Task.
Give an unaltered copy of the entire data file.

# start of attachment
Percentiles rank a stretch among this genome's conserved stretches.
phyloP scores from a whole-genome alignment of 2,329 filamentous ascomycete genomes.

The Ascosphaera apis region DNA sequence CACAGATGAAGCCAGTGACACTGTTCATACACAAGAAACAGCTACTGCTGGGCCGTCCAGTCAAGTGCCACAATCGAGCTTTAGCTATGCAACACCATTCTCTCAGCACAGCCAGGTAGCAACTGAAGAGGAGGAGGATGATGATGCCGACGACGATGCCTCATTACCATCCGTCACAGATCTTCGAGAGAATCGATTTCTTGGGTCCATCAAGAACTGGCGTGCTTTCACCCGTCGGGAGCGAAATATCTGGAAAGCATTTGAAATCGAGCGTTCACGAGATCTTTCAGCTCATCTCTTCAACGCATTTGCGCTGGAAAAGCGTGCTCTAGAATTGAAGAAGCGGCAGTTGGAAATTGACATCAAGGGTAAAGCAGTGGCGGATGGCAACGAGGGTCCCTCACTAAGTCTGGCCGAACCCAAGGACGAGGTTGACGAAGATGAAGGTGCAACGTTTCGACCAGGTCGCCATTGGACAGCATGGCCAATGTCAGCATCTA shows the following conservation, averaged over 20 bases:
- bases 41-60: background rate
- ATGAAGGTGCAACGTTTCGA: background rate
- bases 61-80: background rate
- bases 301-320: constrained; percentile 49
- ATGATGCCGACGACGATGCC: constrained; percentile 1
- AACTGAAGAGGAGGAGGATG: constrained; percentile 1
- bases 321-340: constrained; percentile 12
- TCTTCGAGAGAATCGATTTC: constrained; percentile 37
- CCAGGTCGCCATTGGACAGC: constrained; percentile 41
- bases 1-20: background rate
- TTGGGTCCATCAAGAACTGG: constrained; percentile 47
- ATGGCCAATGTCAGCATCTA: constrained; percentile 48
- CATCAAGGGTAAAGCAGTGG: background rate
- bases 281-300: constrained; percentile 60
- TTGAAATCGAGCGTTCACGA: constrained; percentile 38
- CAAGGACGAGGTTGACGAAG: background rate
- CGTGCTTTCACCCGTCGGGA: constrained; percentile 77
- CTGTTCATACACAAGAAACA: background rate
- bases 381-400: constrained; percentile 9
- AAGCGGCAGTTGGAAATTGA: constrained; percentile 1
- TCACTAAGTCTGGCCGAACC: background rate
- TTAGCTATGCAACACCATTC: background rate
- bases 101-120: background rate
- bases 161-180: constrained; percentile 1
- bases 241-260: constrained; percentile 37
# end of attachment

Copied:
Percentiles rank a stretch among this genome's conserved stretches.
phyloP scores from a whole-genome alignment of 2,329 filamentous ascomycete genomes.

The Ascosphaera apis region DNA sequence CACAGATGAAGCCAGTGACACTGTTCATACACAAGAAACAGCTACTGCTGGGCCGTCCAGTCAAGTGCCACAATCGAGCTTTAGCTATGCAACACCATTCTCTCAGCACAGCCAGGTAGCAACTGAAGAGGAGGAGGATGATGATGCCGACGACGATGCCTCATTACCATCCGTCACAGATCTTCGAGAGAATCGATTTCTTGGGTCCATCAAGAACTGGCGTGCTTTCACCCGTCGGGAGCGAAATATCTGGAAAGCATTTGAAATCGAGCGTTCACGAGATCTTTCAGCTCATCTCTTCAACGCATTTGCGCTGGAAAAGCGTGCTCTAGAATTGAAGAAGCGGCAGTTGGAAATTGACATCAAGGGTAAAGCAGTGGCGGATGGCAACGAGGGTCCCTCACTAAGTCTGGCCGAACCCAAGGACGAGGTTGACGAAGATGAAGGTGCAACGTTTCGACCAGGTCGCCATTGGACAGCATGGCCAATGTCAGCATCTA shows the following conservation, averaged over 20 bases:
- bases 41-60: background rate
- ATGAAGGTGCAACGTTTCGA: background rate
- bases 61-80: background rate
- bases 301-320: constrained; percentile 49
- ATGATGCCGACGACGATGCC: constrained; percentile 1
- AACTGAAGAGGAGGAGGATG: constrained; percentile 1
- bases 321-340: constrained; percentile 12
- TCTTCGAGAGAATCGATTTC: constrained; percentile 37
- CCAGGTCGCCATTGGACAGC: constrained; percentile 41
- bases 1-20: background rate
- TTGGGTCCATCAAGAACTGG: constrained; percentile 47
- ATGGCCAATGTCAGCATCTA: constrained; percentile 48
- CATCAAGGGTAAAGCAGTGG: background rate
- bases 281-300: constrained; percentile 60
- TTGAAATCGAGCGTTCACGA: constrained; percentile 38
- CAAGGACGAGGTTGACGAAG: background rate
- CGTGCTTTCACCCGTCGGGA: constrained; percentile 77
- CTGTTCATACACAAGAAACA: background rate
- bases 381-400: constrained; percentile 9
- AAGCGGCAGTTGGAAATTGA: constrained; percentile 1
- TCACTAAGTCTGGCCGAACC: background rate
- TTAGCTATGCAACACCATTC: background rate
- bases 101-120: background rate
- bases 161-180: constrained; percentile 1
- bases 241-260: constrained; percentile 37